Ruben Diaz: Transgressing Oblivion in the Amazon

by | Jul 8, 2021 | Heartivist Of The Week

Deep in the Ecuadorian Amazon, an ancient culture is struggling to survive. The Sapara people are one of many groups fighting to preserve their roots, and their heritage is at risk of vanishing completely. Rubén Díaz, a Quito-based artist, is not willing to sit back and watch the deep knowledge of the Sapara people fade out.

For more than two years, Díaz has spent time in the jungle studying the Sapara language and legends, and building relationships with the people. Only four elders can still speak the native language, which is essential in communicating ancient beliefs and traditions. To preserve the culture, Díaz is working to create a “dynamic dictionary” of the Sapara language with black and white images that can be used in schools to educate the next generations about their roots, and encourage them to be proud of where they came from. He is currently in the final stages of creating this valuable resource.

Díaz is not the first researcher to study the Sapara culture and people, but he’s the first to truly make an effort to understand their way of life and follow through on creating change.

“I try to relate to the community by focusing on the problems they really have,” Díaz said on his approach. “People from the outside think ‘they don’t have shoes, I’m going to bring them shoes,’ but their culture doesn’t have shoes. Their culture is to be free, and they are cool being like that. So why would I give something they might not need?”

This project is the first of many that Díaz hopes to carry out. Experts predict that a language dies every two weeks, and Díaz said that right now, six to seven languages are at a strong risk of fading into oblivion. His goal is to stop that process.

“Being an artist is a privilege because I’m able to create while other people have to work a lot,” Díaz said. “So in order to compensate for this privilege, I want to help people through my art or my thinking, or my creative side. In this way, I can give something back to society.”

Díaz prompts a necessary reminder that when land is exploited and cultures are pushed to the side or misunderstood, humankind loses precious information about its roots that can never
be recovered.

“I think as human beings, we should try to be more reflective on the processes we are carrying out,” Díaz said. “Especially if they endanger nature and indigenous people, because they are really deep, wise people that can teach us a lot.”


Academic professionals Carla Forte Maiolino Molento and Rodrigo Morais-da-Silva founded Cell Ag Brazil at the end of 2023 with support received from The Pollination Project. The objective of the newly created association is to reflect, contribute, and promote the development of cellular agriculture in Brazil through proactive promotion and unifying actions among different audiences interested in the development, production, and commercialization of food through cell cultivation processes. 
With a seed grant, they founded the organization and designed a logo that represents their mission. They are now inviting people and organizations to participate in the association so that it gains greater relevance. 
Their members will be distributed across three chambers: 1) academia, 2) private sector, and 3) third sector and civil society. With this, they aim for diverse representation and to create a positive movement to act in different areas to promote and accelerate alternative proteins in Brazil and Latin America.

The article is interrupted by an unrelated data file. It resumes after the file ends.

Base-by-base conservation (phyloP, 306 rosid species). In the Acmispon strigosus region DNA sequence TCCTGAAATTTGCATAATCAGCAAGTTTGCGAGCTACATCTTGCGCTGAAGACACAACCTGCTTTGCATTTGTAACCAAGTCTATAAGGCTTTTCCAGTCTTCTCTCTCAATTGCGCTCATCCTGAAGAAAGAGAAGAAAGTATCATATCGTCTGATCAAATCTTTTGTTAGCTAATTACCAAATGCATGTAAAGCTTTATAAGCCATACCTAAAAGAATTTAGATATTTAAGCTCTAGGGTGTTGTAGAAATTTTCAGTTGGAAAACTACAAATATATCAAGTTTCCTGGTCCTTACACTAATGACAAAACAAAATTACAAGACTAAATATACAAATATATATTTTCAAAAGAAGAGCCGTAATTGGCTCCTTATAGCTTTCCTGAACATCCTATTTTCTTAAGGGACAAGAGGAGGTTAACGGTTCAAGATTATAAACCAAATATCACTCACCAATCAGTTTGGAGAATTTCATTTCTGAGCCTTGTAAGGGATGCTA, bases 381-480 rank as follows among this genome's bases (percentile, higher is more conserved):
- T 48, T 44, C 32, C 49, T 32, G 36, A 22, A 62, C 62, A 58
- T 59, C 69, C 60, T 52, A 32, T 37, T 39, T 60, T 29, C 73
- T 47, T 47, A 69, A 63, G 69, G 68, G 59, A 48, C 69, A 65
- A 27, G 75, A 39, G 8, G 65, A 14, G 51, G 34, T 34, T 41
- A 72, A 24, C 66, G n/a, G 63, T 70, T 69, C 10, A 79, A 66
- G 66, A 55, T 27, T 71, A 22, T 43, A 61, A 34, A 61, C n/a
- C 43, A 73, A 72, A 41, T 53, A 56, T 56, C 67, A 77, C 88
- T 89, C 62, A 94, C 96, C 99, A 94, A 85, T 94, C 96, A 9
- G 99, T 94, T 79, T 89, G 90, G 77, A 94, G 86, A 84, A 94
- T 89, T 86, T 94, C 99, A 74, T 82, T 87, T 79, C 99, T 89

Billions of animals involved in food production in Brazil will be impacted in the medium to long term from this work. Data from IBGE (Brazilian Institute of Geography and Statistics) indicates that approximately 6.1 billion chickens, 56.5 million pigs, and 30 million cattle were slaughtered in Brazil in 2022. 
With this association, Carla and Rodrigo may help reduce the number of non-human individuals involved in food production as they help to speed up the replacement process with alternative proteins.
In this World Day of Social Justice we celebrate the transformative impact of The Pollination Project and our dedication to seeding the essential change our world needs. Since its inception, The Pollination Project has been at the forefront of empowering grassroots initiatives, providing the crucial support needed for small-scale projects to blossom into powerful agents of social change.

Our unique model of micro-granting has enabled a diverse array of projects across the globe, touching upon various facets of social justice including environmental sustainability, poverty alleviation, gender equality, and human rights. From providing clean water solutions in remote villages to empowering women through education and entrepreneurship, we always believed in the power of individual action to create a collective impact.

Each project funded is a testament to our faith in the inherent goodness and potential of every person to contribute meaningfully to the betterment of society. These initiatives not only address immediate community needs but also foster a culture of empathy, equity, and inclusiveness - essential pillars for achieving true social justice.

On this World Day of Social Justice, let's draw inspiration from the myriad projects The Pollination Project has nurtured. Their work reminds us that each small seed of kindness and action can indeed grow into a mighty force for good, paving the way for a more just and compassionate world.